Granddaddy had the golden flask PCR every day at U Chicago
Some people like the way it feels, some people wanna kill their sorrows
Some people wanna fit in with the popular, that was my problem
I was in a dark room, loud tunes, looking to make a vow soon
That I'mma get granted up, fillin' up my cup, I see the crowd mood
Changing by the minute and the record on repeat
Took a pipette then another pipette, then somebody said to me:

sci, why you babysitting only two or three grants
I'mma show you how to turn it up a notch
First you get a swimming pool full of RFA’s, then you dive in it
Pool full of RFA’s, then you dive in it
I wave a few grants, then I watch 'em all flock
All the postdocs wanna play Kandel
I got a swimming pool full of RFAs and they dive in it
Pool full of RFA’s, I'mma dive in it"

clean version, for your sensitive ears
RFA = Request for Applications


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a modest comparison

(by bashir) Mar 06 2014

S: sup big worm
W: how much you got left?
S: man I got a lot
W: you still don't have my manuscript?
S: man I'm trying to. PI's is broke these days
W: I don't think you're applying yourself
S: huh
W: you reanalyzing my data?
S: hell you fuck with your shit
W: you reanalyzing my data?
S: now why would I do that
W: I'm going to have to fuck you up. Playing with my authorship is like playing with my emotions.

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Corner Cases and the Big Big Tent of Science

(by bashir) Mar 03 2014

During grad school I spent a year or so being supported by a very broadly defined interdisciplinary grant. At fist I hated it. It meant attending a weekly meeting with everyone at university associated with the program. A group of people I never would have voluntarily chosen to associate with professionally. They were nice people but. This is science?! This is research? What are these people doing?! ..these were my common complains.  It took me a while to get to know these disparate fields. Once I did I saw how much their constraints (and questions) were totally different than mine and it started to make more sense. I just had no idea initially. What they were doing had seemed ridiculous to me because of my underlying assumptions t about research priorities, questions worth investigating, and constraints in answering those questions.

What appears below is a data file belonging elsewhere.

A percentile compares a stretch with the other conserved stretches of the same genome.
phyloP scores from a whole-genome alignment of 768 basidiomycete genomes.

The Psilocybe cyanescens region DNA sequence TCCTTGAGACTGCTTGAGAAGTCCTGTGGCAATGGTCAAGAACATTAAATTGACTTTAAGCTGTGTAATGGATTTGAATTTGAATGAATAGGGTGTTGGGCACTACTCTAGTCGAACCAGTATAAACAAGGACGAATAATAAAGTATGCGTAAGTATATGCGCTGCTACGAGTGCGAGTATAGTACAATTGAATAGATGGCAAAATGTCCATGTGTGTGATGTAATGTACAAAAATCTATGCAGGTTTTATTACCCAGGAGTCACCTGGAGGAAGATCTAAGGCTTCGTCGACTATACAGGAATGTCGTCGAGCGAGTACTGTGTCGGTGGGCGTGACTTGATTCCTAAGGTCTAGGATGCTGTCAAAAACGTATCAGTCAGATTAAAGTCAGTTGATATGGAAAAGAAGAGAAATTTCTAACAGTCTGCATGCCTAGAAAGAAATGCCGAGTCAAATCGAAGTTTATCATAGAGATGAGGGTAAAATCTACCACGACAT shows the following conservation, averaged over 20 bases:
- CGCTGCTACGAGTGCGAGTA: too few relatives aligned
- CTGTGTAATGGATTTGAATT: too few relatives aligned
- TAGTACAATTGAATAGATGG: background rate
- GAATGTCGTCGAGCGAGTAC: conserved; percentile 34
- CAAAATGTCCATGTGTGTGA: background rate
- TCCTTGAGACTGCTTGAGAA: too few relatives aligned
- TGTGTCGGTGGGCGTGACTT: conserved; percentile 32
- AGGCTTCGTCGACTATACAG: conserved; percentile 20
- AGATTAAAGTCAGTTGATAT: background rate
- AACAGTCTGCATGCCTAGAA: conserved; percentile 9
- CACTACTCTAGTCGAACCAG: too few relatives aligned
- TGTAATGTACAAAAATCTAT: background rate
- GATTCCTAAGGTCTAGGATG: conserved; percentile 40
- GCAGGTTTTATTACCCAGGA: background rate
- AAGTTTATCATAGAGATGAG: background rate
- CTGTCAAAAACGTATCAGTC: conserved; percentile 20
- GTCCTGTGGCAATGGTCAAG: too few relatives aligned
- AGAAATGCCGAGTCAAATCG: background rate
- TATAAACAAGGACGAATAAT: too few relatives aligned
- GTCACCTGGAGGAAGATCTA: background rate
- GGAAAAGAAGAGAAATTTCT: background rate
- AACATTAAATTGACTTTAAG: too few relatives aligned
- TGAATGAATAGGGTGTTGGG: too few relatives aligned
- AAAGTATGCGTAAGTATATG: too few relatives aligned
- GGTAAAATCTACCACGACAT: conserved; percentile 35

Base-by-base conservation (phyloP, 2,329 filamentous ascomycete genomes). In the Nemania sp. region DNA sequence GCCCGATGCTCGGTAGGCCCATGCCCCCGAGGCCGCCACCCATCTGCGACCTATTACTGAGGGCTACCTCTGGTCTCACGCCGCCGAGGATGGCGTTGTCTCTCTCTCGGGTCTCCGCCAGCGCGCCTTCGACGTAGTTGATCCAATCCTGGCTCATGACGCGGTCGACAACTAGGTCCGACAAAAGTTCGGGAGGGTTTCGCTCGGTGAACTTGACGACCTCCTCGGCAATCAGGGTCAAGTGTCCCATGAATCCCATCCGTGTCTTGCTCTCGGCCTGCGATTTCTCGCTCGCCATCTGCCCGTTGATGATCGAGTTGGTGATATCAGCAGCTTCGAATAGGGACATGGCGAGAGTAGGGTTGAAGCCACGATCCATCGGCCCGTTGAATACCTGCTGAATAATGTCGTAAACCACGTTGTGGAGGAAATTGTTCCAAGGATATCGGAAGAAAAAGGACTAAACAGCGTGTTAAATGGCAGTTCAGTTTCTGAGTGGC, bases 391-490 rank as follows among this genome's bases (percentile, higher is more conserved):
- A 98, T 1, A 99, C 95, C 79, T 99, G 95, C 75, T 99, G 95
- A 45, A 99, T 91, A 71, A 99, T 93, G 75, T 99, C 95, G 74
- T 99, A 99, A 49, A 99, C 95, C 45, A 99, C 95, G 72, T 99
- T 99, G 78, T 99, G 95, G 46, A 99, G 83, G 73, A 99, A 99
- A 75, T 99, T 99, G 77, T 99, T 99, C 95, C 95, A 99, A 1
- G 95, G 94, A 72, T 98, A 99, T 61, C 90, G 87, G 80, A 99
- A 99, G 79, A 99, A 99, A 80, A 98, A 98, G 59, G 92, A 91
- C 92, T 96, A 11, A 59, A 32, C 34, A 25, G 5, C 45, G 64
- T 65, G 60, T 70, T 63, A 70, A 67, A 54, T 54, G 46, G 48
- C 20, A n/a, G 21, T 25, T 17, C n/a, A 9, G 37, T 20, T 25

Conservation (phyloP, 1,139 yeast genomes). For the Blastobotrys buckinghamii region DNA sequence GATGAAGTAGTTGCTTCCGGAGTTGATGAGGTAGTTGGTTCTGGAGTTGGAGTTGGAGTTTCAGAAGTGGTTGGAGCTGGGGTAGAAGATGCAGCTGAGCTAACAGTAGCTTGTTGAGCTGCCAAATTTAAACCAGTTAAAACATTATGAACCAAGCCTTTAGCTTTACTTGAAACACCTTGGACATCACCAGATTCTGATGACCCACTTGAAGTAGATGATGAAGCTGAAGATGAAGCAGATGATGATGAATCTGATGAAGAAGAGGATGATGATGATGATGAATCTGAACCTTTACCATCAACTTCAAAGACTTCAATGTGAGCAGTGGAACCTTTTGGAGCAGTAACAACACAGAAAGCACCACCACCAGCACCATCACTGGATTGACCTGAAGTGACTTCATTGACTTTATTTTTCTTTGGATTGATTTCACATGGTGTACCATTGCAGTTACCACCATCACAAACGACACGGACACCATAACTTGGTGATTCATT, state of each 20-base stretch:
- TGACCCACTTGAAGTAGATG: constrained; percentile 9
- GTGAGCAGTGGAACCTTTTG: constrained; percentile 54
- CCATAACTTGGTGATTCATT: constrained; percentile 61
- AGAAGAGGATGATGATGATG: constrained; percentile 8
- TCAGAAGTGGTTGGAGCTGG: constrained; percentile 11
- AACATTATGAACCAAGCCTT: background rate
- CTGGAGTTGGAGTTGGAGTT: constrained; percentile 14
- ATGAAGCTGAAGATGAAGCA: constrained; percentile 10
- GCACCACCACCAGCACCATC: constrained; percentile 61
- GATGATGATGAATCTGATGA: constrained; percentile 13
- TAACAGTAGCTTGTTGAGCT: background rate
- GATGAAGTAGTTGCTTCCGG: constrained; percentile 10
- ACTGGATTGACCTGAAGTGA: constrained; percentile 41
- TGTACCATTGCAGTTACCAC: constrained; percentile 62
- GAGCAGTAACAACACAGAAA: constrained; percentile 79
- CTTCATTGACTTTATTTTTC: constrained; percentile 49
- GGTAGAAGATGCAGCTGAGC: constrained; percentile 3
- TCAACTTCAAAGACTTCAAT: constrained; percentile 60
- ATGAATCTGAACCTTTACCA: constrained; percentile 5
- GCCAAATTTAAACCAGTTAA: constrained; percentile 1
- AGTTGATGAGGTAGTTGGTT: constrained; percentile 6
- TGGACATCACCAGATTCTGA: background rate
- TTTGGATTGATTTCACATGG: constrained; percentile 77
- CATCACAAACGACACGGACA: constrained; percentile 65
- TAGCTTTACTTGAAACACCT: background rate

This takes me to the PLOS open data announcement. Let's get this out of the way: not a bad idea. But a tough roll out. I appreciate that PLOS is in a difficult position here. PLos ONE covers all of science. That's a big big tent.

I mean really big. Easily underestimated, when was the last time you seriously talked to someone who works in a research area vastly different than what you do, easy to underestimate.

Here's the list from PLOS One: Biology & Life Science, Computer & Information Sciences, Earth Sciences, Ecology & Environmental Sciences, Engineering & Technology, Medicine & Health Sciences, Physical Sciences, Science Policy, Social Sciences.

That is a massive diversity of approaches to Science. I don't even know what I could confidently generalize about all of these areas. Social Science itself includes many disciplines. This is not simply 5 different ways to do biology. The data that PLOS is requesting varies greatly in, size, type, difficulty of collection, uniqueness, etc. etc.

This difficulty with figuring out the in and outs and whathaveyous of the big tent is relevant for any big how to improve science proposal. These proposals frequently suffer from a bit of discipline (or institution type) myopia. Some the differences across disciplines are merely historical accidents. Others may reflect real differences in constraints, goals, current professional realities, etc. That these differences exist, are important to be cognizant of, and cannot be understated.

(I am a little amused at both large video data and human data being mentioned as unusual corner cases. There are three or four labs on my hallway that use both of those.)

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Selection Processes

(by bashir) Feb 13 2014

In a twitter conversation I mentioned that my department had a decent record bringing in a gender balanced set of speakers. That was silly of me. Since people tend to overestimate diversity I figured it was possible I misremembered. So I checked the last 8 years of speakers in the big department colloquium.


For last year I was correct. About 50/50. For previous years...not so much. That's a pretty dramatic jump towards parity (the talk series is very broad including areas with high % of women researchers. no real excuse).

Related, I highly recommend the quick read There's No Excuse for all White Male Panels. Print it out. Put it in your chairs's mailbox. Email spam it to your society listserv. I'm guessing that the committee here took some of the suggestions to heart (or someone told them to).  Trust me, if the fine fellows here can get their act together and look beyond their golfing buddies, you can too.

Adapted from the linked article:

1. Examine your Selection Process. Who makes the list of possible invites/sources/etc? Do a few grey beards just throw names around during their weekly squash date?
2. Improve you Selection Process. Just because you 'got some good people' last year doesn't mean the process doesn't have room for improvement.
3. Look Beyond the usual suspects. Take Chances. Maybe not every invitation needs to be a known big name.